In 1523 Luther and Melanchthon jointly published a work under the title Der Papstesel, interpreting the significance of a strange, ass-like monster which, according to a popular story, had been found floating in the Tiber some time before. This book was illustrated by startling pictures, and both text and pictures were devoted to proving that this monster was "a sign from God," indicating the doom of the papacy. This treatise by the two great founders of German Protestantism pointed out that the ass's head signified the Pope himself, "for," said they, "as well as an ass's head is suited to a human body, so well is the Pope suited to be head over the Church." This argument was clinched by a reference to Exodus. The right hand of the monster, said to be like an elephant's foot, they made to signify the spiritual rule of the Pope, since "with it he tramples upon all the weak": this they proved from the book of Daniel and the Second Epistle to Timothy. The monster's left hand, which was like the hand of a man, they declared to mean the Pope's secular rule, and they found passages to support this view in Daniel and St. Luke. The right foot, which was like the foot of an ox, they declared to typify the servants of the spiritual power, and proved this by a citation from St. Matthew. The left foot, like a griffin's claw, they made to typify the servants of the temporal power of the Pope, and the highly developed breasts and various other members, cardinals, bishops, priests, and monks, "whose life is eating, drinking, and unchastity": to prove this they cited passages from Second Timothy and Philippians. The alleged fish-scales on the arms, legs, and neck of the monster they made to typify secular princes and lords, "since," as they said, "in St. Matthew and Job the sea typifies the world, and fishes men." The old man's head at the base of the monster's spine they interpreted to mean "the abolition and end of the papacy," and proved this from Hebrews and Daniel. The dragon which opens his mouth in the rear and vomits fire, "refers to the terrible, virulent bulls and books which the Pope and his minions are now vomiting forth into the world." The two great reformers then went on to insist that, since this monster was found at Rome, it could refer to no person but the Pope, "for," they said, "God always sends his signs in the places where their meaning applies." Finally, they assured the world that the monster in general clearly signified that the papacy was then near its end. To this development of interpretation Luther and Melanchthon especially devoted themselves; the latter by revising this exposition of the prodigy, and the former by making additions to a new edition.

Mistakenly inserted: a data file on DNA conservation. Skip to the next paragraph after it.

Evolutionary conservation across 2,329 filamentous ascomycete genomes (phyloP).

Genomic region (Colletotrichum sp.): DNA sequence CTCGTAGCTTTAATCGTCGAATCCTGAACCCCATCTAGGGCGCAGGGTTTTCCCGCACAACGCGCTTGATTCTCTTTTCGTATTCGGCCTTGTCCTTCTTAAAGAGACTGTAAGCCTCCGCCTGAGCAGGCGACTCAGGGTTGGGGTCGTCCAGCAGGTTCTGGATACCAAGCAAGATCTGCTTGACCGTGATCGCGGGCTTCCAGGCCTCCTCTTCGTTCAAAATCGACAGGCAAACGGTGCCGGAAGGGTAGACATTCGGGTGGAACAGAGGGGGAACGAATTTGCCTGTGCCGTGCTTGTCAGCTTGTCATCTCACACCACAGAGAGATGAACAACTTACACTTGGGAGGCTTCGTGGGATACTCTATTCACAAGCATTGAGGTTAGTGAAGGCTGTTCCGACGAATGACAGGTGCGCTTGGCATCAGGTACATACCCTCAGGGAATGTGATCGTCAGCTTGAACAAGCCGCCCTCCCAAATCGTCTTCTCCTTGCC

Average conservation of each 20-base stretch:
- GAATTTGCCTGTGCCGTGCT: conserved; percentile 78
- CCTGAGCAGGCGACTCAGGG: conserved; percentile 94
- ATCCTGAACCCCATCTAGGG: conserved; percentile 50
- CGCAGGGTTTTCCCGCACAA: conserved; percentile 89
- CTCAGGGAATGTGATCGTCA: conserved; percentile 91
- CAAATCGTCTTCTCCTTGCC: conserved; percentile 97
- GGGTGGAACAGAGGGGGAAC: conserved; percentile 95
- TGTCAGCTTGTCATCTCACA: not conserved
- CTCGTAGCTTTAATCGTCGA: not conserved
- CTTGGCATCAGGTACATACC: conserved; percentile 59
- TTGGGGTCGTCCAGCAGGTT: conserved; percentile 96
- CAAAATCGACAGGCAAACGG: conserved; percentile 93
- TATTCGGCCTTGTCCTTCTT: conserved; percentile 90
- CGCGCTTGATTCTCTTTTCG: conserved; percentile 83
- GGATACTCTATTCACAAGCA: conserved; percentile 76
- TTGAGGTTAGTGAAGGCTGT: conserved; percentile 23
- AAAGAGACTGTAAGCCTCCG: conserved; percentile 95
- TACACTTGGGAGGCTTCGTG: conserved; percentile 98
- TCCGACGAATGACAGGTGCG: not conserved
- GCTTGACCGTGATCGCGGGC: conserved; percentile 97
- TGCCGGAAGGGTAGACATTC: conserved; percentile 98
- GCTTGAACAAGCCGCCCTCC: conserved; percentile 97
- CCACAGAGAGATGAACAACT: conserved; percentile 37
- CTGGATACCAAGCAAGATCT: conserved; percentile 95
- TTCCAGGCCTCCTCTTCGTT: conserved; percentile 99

So great was the success of this kind of interpretation that Luther, hearing that a monstrous calf had been found at Freiburg, published a treatise upon it, showing, by citations from the books of Exodus, Kings, the Psalms, Isaiah, and Daniel, and the Gospel of St. John, that this new monster was the especial work of the devil, but full of meaning in regard to the questions at issue between the reformers and the older Church.